Draupadi #atozchallenge


The Mahabharata never ceases to amaze me. Every time I read or watch a version of this epic; the story, the unforgettable characters and the enormity of the plot still manages to awe me. Draupadi is one of the most memorable characters in Mahabharata. She is a woman born of fire. She loved Arjuna but had to marry all the five Pandavas for the five wishes she had asked of Lord Shiva in her past life.  Even though Krishna himself had blessed this unique alliance, she had to bear the brunt of the society and relatives who questioned her virtue and called her cursed.

There were so many incidents where she was humiliated and asked to prove her piety. The infamous gambling event between the Pandavas and Kauravas was one of them. The Pandavas lost everything in the gamble- their titles, lands, themselves and even their wife. She was publicly disgraced in the royal court by the Kaurava’s attempt to disrobe her calling her a slave, not the treasured daughter-in-law that she was. She called upon Krishna, prayed him to save her from the greatest humiliation. He saved her modesty through his miraculous powers. The cloth on her body that the Kaurava kept pulling never seemed to end.

The Pandavas then went into exile for 14 years, but the fire of vengeance just fueled on. Then there was the war for ‘Dharma’- the epic war of good against evil, the war for justice and establishment of righteousness- The Mahabharata.


Draupadi is the most complex and controversial female character in Hindu literature. On one hand, she could be womanly, compassionate and generous and on the other, she could wreak havoc on those who did her wrong. If the Mahabharata is an intricately woven saga of hatred and love, bloodshed and noble thoughts, courage and cowardice, beauty and gentleness, victory and defeat, then Draupadi is its shining jewel, casting the shadow of her towering personality over the epic poem and the all-destroying war it describes.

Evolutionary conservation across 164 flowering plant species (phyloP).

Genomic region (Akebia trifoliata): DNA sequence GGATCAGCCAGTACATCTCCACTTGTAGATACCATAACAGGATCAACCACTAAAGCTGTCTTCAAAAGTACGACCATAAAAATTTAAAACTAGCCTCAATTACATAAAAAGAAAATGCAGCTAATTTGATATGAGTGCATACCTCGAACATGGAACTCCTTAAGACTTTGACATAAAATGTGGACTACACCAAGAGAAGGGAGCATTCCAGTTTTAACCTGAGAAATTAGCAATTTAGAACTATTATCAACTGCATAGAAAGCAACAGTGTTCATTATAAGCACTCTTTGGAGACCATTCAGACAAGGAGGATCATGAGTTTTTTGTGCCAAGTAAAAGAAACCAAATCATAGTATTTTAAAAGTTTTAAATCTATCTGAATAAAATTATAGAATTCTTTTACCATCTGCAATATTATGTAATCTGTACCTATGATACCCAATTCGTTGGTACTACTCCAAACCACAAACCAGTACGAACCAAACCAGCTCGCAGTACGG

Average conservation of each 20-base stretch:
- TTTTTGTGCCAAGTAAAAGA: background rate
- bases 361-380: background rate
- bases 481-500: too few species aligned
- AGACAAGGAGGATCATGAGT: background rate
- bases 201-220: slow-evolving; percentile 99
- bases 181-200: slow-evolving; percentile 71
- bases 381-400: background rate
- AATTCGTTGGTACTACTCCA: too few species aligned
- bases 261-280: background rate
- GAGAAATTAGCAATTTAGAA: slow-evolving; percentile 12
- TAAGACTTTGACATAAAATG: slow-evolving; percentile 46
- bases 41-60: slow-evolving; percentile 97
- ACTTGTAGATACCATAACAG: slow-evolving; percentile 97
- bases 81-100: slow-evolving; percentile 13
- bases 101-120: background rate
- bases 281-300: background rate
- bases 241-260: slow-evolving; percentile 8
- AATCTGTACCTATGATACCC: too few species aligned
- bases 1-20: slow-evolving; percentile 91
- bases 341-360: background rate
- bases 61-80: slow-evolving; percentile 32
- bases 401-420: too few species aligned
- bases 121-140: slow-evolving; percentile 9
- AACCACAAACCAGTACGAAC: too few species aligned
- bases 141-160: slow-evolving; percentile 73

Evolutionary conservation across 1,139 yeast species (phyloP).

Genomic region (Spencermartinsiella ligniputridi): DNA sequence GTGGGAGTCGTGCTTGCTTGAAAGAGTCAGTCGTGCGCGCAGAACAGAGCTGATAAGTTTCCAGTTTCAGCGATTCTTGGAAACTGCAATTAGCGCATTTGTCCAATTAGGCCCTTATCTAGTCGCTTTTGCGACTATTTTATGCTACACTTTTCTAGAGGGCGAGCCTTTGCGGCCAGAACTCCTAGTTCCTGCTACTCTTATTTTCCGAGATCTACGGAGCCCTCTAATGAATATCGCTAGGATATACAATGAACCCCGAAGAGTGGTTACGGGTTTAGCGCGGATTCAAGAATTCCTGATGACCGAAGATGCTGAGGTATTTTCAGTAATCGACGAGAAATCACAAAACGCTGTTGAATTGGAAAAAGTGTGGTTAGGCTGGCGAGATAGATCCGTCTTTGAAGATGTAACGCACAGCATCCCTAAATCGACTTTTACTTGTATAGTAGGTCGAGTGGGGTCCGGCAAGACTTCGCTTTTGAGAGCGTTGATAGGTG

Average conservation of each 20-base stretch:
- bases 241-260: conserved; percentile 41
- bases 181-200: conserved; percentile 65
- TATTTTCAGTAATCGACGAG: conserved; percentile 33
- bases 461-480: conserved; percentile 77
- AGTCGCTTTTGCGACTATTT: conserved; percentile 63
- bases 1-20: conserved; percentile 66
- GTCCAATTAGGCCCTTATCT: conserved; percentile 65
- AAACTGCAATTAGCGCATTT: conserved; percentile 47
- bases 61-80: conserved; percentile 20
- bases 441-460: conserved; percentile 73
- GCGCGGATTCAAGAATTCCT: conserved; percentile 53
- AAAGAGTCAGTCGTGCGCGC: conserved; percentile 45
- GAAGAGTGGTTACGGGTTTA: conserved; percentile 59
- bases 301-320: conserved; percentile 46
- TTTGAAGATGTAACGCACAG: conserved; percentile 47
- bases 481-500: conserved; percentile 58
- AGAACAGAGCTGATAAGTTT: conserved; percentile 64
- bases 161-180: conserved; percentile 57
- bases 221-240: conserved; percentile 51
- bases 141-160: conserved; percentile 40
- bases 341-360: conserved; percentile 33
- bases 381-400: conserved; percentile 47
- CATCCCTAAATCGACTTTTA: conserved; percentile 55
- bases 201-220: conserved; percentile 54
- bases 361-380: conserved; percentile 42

A single post is very tiny an attempt to explore the vastness of the character that Draupadi was. Read Odia author Prativa Ray’s ‘Yagyaseni’ (The One who rose from fire), translated to English version is available, or Chitra Devakaruni Banerjee’s ‘The Palace of Illusions’ to know Draupadi’s perspective of the entire tale.


Queeristan by Parmesh Sahani

  Queeristan (Amazon Link) Thanks to Audible Free Trial I listened to this amazing non-fiction on LGBTQ inclusion in Indian workplaces. Author Parmesh Sahani identifies as gay Indian, working closely with Godrej higher management and employees for years to create an inclusive workplace, both legally and in spirit. This book is a result of those years of experience, research, collaboration with individuals from difference spectrum of the society and organizations who has successfully transitioned into a queer friendly one.   Indian history is inclusive. From the Khajuraho temple architectures, to Konark to the Rig Veda, there is existing proofs even 2000 years ago of Indian inclusiveness of queer. It’s the draconian British law that criminalised it, which was scraped in 2009, came into effect once again following a sad judgement in 2013 and eventually was scraped off for good in 2018. I am in awe of the lawyers who fought this legal battle- colleagues and partners – Arundhati Katju

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